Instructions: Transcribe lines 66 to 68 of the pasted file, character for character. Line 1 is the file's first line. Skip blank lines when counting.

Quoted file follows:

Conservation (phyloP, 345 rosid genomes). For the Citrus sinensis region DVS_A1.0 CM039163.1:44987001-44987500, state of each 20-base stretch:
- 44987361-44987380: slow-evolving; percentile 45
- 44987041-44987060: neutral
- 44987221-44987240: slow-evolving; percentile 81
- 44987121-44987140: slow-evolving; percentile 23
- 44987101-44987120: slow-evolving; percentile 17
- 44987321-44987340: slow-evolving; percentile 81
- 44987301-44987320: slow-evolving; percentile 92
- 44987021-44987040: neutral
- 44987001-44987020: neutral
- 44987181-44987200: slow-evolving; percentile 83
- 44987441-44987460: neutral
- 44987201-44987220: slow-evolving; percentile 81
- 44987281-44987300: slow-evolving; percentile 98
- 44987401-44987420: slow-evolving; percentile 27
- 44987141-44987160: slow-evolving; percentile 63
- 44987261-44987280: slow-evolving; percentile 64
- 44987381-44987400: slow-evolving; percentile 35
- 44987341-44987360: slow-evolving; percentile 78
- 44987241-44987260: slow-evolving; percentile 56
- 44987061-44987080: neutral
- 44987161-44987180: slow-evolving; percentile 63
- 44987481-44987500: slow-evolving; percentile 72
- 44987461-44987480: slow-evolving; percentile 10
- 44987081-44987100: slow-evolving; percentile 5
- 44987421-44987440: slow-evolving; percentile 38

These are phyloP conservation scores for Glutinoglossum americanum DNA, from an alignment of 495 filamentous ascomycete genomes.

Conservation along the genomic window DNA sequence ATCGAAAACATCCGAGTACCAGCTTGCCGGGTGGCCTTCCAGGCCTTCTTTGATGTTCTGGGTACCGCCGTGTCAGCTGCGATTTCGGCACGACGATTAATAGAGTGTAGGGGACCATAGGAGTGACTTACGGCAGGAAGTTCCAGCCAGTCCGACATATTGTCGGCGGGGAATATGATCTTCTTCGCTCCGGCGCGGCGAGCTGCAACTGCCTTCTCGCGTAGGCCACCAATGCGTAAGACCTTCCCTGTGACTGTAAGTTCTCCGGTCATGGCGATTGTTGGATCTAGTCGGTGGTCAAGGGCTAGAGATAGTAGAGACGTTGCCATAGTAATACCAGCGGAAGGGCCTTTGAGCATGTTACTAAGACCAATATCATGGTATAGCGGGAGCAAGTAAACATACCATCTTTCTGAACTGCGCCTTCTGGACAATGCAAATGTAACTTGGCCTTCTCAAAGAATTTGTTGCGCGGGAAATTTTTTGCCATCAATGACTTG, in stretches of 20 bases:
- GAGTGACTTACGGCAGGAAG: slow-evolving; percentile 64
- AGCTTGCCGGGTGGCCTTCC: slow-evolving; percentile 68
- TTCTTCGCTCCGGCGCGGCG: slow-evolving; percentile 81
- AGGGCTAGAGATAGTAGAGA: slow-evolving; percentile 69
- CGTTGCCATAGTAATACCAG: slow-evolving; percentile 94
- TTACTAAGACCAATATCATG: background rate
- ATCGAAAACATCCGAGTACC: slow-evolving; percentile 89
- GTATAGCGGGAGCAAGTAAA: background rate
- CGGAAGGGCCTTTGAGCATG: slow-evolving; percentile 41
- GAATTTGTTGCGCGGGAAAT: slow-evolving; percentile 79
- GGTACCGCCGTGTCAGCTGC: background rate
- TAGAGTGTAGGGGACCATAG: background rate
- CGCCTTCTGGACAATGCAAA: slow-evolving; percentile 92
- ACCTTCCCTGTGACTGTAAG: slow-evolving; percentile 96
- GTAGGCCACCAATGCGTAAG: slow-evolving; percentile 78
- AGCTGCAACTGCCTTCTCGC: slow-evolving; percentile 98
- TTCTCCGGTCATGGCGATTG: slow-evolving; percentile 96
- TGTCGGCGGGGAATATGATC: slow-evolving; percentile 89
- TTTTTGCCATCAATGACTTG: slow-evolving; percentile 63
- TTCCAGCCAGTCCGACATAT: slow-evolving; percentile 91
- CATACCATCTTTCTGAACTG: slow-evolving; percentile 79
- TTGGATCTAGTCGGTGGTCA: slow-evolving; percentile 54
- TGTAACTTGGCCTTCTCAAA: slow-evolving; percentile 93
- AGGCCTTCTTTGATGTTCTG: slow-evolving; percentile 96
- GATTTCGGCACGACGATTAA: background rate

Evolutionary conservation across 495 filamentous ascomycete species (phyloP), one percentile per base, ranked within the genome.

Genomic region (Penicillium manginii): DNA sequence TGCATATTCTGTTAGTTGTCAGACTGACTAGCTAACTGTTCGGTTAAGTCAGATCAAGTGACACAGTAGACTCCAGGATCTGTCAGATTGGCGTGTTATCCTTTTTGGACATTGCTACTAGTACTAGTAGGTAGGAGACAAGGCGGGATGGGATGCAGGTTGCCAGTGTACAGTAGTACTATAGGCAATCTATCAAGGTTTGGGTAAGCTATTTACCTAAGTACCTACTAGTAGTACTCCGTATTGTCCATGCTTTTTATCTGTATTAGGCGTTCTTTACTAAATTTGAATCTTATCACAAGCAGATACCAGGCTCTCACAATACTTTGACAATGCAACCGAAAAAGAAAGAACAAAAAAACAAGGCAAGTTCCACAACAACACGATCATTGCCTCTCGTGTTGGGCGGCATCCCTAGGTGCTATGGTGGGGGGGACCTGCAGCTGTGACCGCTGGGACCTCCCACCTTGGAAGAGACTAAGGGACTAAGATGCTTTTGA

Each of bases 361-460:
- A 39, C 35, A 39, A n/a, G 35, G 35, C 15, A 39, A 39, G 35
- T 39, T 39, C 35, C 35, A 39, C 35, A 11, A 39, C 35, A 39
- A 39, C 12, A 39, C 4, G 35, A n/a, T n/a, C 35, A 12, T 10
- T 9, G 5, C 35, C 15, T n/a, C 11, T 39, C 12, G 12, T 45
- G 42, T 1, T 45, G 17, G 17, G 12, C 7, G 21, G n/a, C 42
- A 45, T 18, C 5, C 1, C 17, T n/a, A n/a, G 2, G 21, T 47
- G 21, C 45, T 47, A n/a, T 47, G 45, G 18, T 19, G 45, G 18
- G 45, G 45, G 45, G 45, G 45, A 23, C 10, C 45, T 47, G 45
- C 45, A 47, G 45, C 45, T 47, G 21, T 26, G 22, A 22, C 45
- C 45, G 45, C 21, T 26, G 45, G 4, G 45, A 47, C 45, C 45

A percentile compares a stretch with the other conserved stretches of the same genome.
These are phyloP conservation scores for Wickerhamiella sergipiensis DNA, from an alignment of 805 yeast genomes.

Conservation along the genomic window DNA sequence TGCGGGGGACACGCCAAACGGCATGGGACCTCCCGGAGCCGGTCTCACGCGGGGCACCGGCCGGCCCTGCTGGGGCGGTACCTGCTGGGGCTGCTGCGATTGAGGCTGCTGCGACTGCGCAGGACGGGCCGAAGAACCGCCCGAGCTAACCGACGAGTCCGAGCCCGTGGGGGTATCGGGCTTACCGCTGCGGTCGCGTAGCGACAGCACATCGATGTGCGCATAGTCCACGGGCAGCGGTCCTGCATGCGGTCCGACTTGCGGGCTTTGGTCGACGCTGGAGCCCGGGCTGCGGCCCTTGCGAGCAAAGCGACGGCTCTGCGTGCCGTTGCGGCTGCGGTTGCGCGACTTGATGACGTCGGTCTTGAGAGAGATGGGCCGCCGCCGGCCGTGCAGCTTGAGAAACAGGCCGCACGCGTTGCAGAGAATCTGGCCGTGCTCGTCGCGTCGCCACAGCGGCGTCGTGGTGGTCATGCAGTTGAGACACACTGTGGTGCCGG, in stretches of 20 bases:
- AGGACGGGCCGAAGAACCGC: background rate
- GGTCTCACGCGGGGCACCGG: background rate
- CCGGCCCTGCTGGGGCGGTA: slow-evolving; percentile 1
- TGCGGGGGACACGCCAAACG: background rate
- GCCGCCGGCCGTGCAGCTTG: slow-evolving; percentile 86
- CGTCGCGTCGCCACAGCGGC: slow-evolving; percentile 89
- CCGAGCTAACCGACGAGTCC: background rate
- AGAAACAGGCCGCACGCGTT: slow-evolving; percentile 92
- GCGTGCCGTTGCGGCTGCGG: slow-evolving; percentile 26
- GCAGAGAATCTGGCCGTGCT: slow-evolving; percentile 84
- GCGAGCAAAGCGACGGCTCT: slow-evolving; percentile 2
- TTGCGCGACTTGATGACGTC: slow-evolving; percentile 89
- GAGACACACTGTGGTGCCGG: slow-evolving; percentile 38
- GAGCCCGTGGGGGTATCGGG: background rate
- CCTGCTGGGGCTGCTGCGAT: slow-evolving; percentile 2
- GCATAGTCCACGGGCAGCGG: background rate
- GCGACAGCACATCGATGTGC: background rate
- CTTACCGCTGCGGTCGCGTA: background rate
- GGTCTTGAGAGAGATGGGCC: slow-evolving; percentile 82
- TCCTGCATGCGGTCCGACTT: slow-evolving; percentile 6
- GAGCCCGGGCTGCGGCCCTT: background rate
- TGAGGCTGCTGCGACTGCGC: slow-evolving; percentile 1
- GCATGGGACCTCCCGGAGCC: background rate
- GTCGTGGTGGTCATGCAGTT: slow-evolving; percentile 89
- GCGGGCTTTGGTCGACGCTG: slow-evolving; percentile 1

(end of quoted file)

- C 45, G 45, C 21, T 26, G 45, G 4, G 45, A 47, C 45, C 45

A percentile compares a stretch with the other conserved stretches of the same genome.
These are phyloP conservation scores for Wickerhamiella sergipiensis DNA, from an alignment of 805 yeast genomes.